– Heather? – Yes. – We’re here in San Francisco. – Yes. – You’re homeless.
– Yeah. – And who’s with ya? – This is Louie. This is Louie, and my puppy. – Tell me about homelessness
in San Francisco. – It sucks, really. We get harassed constantly by
the cops, and by DPW workers almost on a daily basis. – Yeah? – Yeah. – How’d you end up here? – I just… I was doing a little
traveling and (mumbles) wanted to come out west. So I wasn’t sure that I
was coming here, exactly. But I got a ride, here,
with a friend, and just got kind of stuck. – Yeah. Now, obviously, you have a neck brace. – Yeah. – I know that because
we bought it (laughs) for you the other day.
– Yes. Thank you.
– And you have a neck problem because you
have a bullet in your back? – Yeah. – Tell me about that. Tell me about, I mean, that’s
how you ended up homeless. – Yeah. I was riding on a Greyhound
bus when I was 18, and there was another passenger on the bus that was the prime suspect
in an armed robbery that happened two days before. And the cops came to question him. And, when they pulled the bus over, they said nobody could get off the bus. And when they went to question him, he got spooked, and pulled out a gun and started shooting. And, then, the cops started shooting. And I got hit in the crossfire. I’m the only other person that got hit in the crossfire. – Oh my gosh.
– Yeah. – I’m so sorry. And then you tried to work
for a while, you told me. – Yeah, yeah. I did, I worked full
time for quite a while. And, then, as the years have gone by, the back problems have gotten worse, so. – Yeah, and then you
ended up on the streets. – Yeah. – How did that feel? – Horrible, horrible. When you have so much and you
lose it all, you know? Especially when you’re at this age where you’re supposed to be
moving forward, you know? It’s very humbling to say the least. – And that’s your home behind you? Your tent, you set it up?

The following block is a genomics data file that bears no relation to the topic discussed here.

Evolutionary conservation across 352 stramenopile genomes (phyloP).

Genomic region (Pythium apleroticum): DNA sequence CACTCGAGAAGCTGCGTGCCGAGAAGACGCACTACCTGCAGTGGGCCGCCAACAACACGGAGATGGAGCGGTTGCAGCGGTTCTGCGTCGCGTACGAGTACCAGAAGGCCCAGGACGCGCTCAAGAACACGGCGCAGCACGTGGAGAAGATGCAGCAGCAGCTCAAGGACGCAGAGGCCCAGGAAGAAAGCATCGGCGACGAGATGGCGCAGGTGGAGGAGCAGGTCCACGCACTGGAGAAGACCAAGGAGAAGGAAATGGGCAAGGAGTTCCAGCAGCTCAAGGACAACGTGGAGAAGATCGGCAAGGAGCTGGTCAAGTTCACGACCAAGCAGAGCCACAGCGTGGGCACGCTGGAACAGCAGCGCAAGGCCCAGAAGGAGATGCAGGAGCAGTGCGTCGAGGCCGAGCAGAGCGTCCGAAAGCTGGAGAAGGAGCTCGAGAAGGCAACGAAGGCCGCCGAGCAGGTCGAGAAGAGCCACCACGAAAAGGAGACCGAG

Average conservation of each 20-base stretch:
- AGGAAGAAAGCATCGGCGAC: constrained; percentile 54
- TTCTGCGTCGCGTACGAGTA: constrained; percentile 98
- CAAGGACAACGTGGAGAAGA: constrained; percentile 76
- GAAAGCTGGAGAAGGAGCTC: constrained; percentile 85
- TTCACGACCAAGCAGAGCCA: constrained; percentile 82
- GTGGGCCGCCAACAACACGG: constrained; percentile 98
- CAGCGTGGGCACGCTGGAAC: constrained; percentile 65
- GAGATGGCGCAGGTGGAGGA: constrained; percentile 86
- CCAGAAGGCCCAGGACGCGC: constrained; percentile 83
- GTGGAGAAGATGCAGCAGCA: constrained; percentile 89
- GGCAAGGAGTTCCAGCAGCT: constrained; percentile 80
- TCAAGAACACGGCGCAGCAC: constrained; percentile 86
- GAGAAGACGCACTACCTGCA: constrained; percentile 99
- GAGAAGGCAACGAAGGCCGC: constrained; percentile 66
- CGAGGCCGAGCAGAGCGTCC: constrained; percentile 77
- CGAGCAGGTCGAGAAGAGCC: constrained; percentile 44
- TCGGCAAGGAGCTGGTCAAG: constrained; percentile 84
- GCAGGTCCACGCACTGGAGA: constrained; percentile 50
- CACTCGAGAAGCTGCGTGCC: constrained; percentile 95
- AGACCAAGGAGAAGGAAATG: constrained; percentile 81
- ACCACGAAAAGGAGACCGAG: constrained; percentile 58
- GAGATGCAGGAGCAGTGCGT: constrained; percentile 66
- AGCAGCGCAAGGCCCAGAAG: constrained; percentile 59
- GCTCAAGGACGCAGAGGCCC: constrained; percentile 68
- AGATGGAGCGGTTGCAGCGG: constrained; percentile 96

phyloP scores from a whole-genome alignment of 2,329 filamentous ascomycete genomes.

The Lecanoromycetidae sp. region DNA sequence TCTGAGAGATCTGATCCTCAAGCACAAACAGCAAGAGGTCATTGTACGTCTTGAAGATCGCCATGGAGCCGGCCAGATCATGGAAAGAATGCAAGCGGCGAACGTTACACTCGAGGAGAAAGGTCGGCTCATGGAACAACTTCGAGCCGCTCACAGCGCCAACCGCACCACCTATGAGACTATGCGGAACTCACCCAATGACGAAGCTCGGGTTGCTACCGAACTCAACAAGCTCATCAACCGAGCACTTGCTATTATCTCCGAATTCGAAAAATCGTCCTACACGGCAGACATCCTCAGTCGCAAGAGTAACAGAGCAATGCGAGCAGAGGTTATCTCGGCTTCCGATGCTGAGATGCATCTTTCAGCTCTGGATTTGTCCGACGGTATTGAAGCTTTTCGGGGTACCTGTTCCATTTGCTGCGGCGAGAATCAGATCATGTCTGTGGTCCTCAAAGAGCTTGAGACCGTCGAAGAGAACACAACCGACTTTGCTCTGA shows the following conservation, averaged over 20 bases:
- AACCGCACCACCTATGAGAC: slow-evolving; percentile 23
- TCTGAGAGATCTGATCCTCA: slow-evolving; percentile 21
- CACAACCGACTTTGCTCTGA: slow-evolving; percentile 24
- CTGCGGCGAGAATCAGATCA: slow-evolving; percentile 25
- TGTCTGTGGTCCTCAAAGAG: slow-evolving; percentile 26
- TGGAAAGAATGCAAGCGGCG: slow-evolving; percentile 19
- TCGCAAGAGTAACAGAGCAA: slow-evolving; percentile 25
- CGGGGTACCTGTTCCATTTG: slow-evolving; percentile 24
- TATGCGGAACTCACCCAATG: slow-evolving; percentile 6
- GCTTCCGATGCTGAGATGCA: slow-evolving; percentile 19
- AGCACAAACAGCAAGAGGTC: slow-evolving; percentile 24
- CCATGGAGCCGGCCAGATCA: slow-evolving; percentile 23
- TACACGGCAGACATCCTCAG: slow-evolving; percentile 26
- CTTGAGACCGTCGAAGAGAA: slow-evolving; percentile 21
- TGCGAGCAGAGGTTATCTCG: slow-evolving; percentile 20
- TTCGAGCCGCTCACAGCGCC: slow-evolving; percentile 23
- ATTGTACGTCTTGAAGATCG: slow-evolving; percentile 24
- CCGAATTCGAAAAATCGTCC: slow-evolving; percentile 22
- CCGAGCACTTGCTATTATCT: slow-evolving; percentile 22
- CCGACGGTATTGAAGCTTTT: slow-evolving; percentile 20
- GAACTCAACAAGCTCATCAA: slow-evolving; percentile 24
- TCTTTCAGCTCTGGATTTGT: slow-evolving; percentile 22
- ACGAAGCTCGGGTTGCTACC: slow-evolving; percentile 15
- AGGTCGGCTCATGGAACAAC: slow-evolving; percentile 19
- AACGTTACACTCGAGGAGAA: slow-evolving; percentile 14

– Yes. Yes, when it’s allowed to be up which is–
– When it’s allowed to be up? It’s no way for people to live. – No. I agree. Being out here if, there’s a huge waiting
list for the shelters. If those aren’t available,
this is as comfortable as we can get. They should let us be as
comfortable as we can be out here. – Well, people don’t know
there’s a waiting list of 1,200 people to get in to a shelter. And, then you get in, they’re only for 90 days (laughs). And then you come back out. – Yes. – It doesn’t make any sense to me. – No, it doesn’t. It doesn’t make any sense at all.
– No. What would you want people to know about homelessness
that they probably don’t know? – Just that we’re not monsters out here. We’re regular people. Most of us had normal jobs, and lives. And most people that you
talk to, if you just listen to their story, they
probably had something, some unfortunate event happened. It was out of their control that led them out here (horn honks). And there’s still people
who (mumbles), you know? They’re not all bad. – Now, you were telling me
you don’t get disability, but you survive by tent sitting? – Yeah, I kinda just watch my other homeless friends’
camps or positions while they go do what they need to do. And that, kinda, they pay me a little bit, and trade me food, or whatever,
it kinda works out, so. – If you had three wishes,
what would they be? – The entire world would cut single-use plastic use (laughs), and housing for all the homeless, and that everybody would be more empathetic. – All great wishes. Well, thank you very
much for talkin’ to me. – No problem. Bye. – You’ll get a–